Causes, Risk Factors, and Prognosis are usually among the most asked about items from a patient or caregiver. While there is no definitive answer yet for either of these, we will try to outline the current thinking in this regard:
There is no definitely known cause of WM. As is the case with most cancers, there are probably multiple risk factors involved – some may be inherited predisposing genetic factors and some may be due to environmental or occupational exposures during one’s lifetime.
A risk factor is anything that increases the chances of developing a disease. The major risk factors that have been identified in WM include the following:
- Male sex – the incidence of WM is significantly greater in men than in women.
- Increasing age – the median age at diagnosis is approximately 65 years, although patients as young as 18 have been reported, and the annual incidence increases dramatically as age increases.
- White race – the incidence is higher in whites than in blacks, but reliable figures for other races are not available.
- IgM monoclonal gammopathy of undetermined significance (IgM MGUS) – refers to a condition in which the presence of a monoclonal IgM has been detected from blood tests, but there is no evidence of malignancy. In one long-term study of IgM MGUS, the incidence of progression to WM and other B-cell malignancies was 10% at 5 years, 18% at 10 years, and 24% at 15 years – a progression rate of approximately 1.5% each year.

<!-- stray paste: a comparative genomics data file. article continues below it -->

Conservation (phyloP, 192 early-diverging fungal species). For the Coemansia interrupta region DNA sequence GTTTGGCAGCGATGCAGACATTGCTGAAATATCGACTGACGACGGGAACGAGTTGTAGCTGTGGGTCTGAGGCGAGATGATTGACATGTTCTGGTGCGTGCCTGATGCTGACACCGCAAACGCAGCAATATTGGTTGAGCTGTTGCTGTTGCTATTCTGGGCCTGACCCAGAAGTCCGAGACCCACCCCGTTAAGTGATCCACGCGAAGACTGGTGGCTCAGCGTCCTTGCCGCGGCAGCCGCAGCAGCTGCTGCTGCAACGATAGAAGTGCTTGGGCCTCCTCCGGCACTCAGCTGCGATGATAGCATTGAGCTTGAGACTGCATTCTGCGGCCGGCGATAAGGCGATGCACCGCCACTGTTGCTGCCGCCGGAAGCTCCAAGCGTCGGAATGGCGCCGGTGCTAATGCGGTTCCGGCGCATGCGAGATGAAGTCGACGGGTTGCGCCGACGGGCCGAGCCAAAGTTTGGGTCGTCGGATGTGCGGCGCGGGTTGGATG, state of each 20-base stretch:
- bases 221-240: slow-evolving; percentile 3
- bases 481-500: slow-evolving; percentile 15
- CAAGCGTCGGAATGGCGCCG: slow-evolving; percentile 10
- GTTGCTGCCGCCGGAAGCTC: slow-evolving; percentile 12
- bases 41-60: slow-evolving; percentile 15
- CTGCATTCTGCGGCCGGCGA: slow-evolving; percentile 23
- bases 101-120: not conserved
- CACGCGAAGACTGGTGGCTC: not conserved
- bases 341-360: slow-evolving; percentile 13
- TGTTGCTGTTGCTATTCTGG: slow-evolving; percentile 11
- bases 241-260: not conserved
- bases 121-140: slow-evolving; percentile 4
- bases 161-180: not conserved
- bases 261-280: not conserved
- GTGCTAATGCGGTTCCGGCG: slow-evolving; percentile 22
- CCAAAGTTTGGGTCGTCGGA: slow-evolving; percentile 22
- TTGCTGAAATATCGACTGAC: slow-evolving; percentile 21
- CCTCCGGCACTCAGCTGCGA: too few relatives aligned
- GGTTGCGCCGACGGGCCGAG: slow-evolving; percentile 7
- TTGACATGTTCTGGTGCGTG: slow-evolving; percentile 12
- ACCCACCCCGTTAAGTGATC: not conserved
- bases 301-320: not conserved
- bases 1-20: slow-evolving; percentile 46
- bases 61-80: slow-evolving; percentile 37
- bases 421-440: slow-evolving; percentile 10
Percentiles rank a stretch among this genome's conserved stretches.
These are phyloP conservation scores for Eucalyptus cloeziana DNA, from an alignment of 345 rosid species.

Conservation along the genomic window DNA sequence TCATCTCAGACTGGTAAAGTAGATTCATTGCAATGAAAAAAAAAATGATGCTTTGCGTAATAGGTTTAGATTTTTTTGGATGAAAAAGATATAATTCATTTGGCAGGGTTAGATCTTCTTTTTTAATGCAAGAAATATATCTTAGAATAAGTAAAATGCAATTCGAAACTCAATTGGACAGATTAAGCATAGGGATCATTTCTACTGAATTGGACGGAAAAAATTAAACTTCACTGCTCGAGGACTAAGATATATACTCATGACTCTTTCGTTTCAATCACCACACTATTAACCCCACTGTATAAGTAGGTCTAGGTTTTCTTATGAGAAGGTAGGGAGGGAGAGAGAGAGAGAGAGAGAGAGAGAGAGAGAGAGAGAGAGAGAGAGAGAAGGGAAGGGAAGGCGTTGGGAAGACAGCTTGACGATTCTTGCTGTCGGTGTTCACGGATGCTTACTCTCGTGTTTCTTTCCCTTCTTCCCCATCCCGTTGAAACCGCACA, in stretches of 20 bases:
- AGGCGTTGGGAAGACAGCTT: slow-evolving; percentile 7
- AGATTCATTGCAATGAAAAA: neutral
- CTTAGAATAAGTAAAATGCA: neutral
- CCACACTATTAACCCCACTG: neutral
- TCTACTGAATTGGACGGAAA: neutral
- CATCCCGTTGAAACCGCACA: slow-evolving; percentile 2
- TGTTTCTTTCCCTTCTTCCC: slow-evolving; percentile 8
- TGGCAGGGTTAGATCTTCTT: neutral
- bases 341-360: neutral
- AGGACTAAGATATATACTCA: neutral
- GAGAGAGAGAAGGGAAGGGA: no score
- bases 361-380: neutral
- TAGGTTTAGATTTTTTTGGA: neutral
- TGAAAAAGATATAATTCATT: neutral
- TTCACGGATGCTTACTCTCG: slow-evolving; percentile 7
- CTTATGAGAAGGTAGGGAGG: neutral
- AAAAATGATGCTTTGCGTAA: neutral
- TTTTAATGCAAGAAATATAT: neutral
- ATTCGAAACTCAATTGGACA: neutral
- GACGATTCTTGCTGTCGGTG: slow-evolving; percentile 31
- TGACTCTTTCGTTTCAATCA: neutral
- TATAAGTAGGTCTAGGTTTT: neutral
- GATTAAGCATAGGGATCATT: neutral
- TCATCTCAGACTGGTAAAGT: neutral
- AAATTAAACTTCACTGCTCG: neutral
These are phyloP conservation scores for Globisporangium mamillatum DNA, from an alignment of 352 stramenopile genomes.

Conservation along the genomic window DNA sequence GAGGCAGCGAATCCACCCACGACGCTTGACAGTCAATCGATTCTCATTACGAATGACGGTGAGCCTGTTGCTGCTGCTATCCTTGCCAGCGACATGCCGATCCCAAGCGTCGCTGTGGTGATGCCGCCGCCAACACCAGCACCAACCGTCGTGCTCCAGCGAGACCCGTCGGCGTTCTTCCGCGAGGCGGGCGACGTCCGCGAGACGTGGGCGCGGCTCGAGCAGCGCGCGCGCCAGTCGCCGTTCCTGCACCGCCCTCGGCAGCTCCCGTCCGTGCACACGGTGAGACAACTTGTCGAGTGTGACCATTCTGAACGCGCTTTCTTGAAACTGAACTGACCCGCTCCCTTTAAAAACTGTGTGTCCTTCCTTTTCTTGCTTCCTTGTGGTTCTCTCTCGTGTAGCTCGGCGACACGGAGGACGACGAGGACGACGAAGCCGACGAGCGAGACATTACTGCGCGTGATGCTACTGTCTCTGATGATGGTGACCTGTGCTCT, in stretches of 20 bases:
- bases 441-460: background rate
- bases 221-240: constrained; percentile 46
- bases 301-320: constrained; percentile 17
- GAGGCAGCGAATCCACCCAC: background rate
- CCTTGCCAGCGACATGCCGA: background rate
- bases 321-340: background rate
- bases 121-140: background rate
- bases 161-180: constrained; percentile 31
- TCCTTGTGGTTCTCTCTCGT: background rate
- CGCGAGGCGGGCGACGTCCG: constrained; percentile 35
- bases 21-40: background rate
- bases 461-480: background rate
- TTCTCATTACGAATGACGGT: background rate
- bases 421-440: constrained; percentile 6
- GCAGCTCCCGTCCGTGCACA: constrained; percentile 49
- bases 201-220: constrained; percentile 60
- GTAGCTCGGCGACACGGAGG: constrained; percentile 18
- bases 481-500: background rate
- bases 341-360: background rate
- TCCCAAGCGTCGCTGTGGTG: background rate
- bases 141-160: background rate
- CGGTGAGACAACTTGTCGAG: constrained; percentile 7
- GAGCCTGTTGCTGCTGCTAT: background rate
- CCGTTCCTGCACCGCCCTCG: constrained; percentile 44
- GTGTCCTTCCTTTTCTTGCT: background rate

Several reports suggest a link between WM and certain genetic, environmental, and viral factors. Some evidence links the disease to a deletion in part of chromosome 6, although this abnormality is not present in all cases of WM. Environmental factors such as radiation exposure and occupational exposure to leather, rubber, paints, dyes, and solvents have also been implicated in some studies, as have certain autoimmune diseases and viruses such as hepatitis C. However, none of these factors has consistently been determined to increase risk. Studies suggest a significant element of familial susceptibility, with as many as 20% of WM patients reporting first-degree family members with WM or other B-cell disorders.
The IWMF has been actively sponsoring research to discover genetic mutations in WM patients and determine their significance as risk factors for disease development and progression. Recent research has focused on a single mutation in a gene called MYD88. MYD88 initiates several downstream pathways in the cell that result in the expression of factors critical to the development and activation of B-cells. The mutation in this gene is called MYD88 L265P, and it is found in about 90% of WM patients. At this point, the significance of the mutation is not completely understood, although it appears to play an important role in continued proliferation of WM cells and may be a factor in the progression of IgM MGUS to WM. Other mutations found in a significant percentage of WM patients are also being studied. For a more detailed discussion about these new discoveries, see Future Directions.
The prognosis varies from person to person, depending upon a variety of factors, including age at diagnosis and severity of symptoms. Fortunately recent advances in research (much of which has been funded by the IWMF) have extended this diagnosis significantly. For more details and information, see Prognosis.